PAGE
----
NVIDIA's GeForce GTX 680 graphics card will forever be the star attraction of the 600 series, but the company has now provided some models that consumers will never be able to buy directly.
Instead, the newest video boards are made for OEMs (original equipment manufacturers), who will utilize them in their upcoming desktop systems.
There is a GeForce GT 630, three different GT 640 and the GT 645. Three of them are 28nm-based Kepler cards and the other are rebranded, 40nm Fermi.
That's right, NVIDIA deliberately made its card lineup so complicated that it will be hard to know exactly what you're in for.
For the sake of some coherence, we'll first look at the boards that aren't weirdness embodied, so we'll start with the GeForce GT 630.
Based on the GK107 Kepler GPU, it has 32 texture units, 16 ROPs, 384 CUDA cores and a GPU clock speed of 875 MHz. The DDR3 memory will be of 1 or 2 GB (clock of 891 MHz actual / 1,782 MHz effective).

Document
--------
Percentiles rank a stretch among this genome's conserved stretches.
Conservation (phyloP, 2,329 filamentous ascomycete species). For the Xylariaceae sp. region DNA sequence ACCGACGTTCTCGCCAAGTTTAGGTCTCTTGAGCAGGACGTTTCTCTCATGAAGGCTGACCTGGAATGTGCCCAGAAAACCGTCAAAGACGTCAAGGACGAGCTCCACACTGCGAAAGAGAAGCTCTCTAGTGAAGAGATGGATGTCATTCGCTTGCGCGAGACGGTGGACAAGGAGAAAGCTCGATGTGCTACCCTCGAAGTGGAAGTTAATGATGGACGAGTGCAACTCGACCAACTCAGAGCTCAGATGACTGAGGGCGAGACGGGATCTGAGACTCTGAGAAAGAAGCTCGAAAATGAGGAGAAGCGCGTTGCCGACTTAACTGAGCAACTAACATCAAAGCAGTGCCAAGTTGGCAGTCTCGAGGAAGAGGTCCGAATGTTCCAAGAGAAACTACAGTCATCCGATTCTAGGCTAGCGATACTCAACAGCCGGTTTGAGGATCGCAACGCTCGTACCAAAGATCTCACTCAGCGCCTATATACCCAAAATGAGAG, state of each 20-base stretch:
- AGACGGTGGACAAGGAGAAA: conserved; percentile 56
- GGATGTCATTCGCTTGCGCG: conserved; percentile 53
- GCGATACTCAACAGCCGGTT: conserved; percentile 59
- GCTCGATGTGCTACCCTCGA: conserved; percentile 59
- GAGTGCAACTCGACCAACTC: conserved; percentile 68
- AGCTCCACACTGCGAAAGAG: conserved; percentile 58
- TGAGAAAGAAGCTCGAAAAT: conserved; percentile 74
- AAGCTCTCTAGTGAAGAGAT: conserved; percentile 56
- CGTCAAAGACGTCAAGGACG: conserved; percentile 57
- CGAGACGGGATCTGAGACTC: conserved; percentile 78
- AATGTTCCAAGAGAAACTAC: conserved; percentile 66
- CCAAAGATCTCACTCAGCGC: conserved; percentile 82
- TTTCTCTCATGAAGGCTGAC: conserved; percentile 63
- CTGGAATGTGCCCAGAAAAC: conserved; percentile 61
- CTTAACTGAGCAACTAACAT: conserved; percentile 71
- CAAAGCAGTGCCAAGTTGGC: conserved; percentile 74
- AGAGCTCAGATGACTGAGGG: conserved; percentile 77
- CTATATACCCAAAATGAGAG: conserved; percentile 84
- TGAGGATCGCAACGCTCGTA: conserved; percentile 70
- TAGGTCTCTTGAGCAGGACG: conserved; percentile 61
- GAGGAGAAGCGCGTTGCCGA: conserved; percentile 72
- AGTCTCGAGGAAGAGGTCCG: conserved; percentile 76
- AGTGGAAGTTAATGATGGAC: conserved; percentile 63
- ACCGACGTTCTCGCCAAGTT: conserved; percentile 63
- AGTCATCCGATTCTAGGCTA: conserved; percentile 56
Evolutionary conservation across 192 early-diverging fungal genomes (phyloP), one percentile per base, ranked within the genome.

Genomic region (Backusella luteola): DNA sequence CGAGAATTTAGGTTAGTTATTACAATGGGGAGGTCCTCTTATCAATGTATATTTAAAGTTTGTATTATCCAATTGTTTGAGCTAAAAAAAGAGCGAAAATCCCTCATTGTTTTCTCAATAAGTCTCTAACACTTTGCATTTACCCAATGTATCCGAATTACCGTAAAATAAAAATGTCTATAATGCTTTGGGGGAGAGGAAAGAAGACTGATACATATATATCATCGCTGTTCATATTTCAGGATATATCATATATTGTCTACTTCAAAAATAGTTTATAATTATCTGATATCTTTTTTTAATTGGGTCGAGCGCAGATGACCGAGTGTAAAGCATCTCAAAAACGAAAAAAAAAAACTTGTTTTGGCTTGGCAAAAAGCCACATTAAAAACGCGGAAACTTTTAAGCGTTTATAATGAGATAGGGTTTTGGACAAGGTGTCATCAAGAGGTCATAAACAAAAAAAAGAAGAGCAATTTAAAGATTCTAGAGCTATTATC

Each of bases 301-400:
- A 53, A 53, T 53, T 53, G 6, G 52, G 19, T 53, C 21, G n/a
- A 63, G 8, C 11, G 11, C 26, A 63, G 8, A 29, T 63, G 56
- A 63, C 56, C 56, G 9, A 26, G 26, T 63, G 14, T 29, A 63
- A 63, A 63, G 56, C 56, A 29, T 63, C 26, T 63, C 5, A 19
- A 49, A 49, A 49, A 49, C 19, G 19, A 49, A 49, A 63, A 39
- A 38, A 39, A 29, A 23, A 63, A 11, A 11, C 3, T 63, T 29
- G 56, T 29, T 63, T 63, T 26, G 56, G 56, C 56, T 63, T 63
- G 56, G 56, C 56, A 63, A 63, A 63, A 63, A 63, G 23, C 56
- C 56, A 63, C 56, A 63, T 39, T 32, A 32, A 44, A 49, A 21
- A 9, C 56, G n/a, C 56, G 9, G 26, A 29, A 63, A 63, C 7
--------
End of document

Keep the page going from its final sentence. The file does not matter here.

Physically, the 630 is pretty small, with a low-profile PCB and a small fan cooler. DVI, HDMI and D-Sub connectors exist. The TDP is 50W.
The GeForce GT 645 is a Fermi-based adapter (rebranded GTX 555 apparently), said to have 128-bit memory interface, but probably equipped with 192-bit. The GTX 555 has that much, meaning that NVIDIA's website probably slipped a typo there.
288 CUDA cores, 776 MHz GPU clock, 1 GB GDDR5 VRAM are the specs.
And now we get to the weird part: the supposedly “high-end' GTX 640 is based on the GK107 Kepler, but has the CUDA core count, ROPs and texture units the same as on the GT 630 board. The 950 MHz clock is its only saving grace.
Unfortunately, this doesn't explain why the base GT 640 model is identical to the GT 630 but with a GPU clock that is actually slower (797 MHz). Add to that the higher TDP (75W on all three) and more questions appear instead of answers.
Finally, the wall of weird is completed by the “middle” GT 640, powered by the Fermi GF116. This board has 144 CUDA cores, 24 texture units, 16 ROPs, 720 MHz GPU clock and 1.5 GB or 3 GB of DDR3 at 891 MHz (interface is 192 bits).
may or may not dispel your bafflement. Peruse the new product pages at your discretion.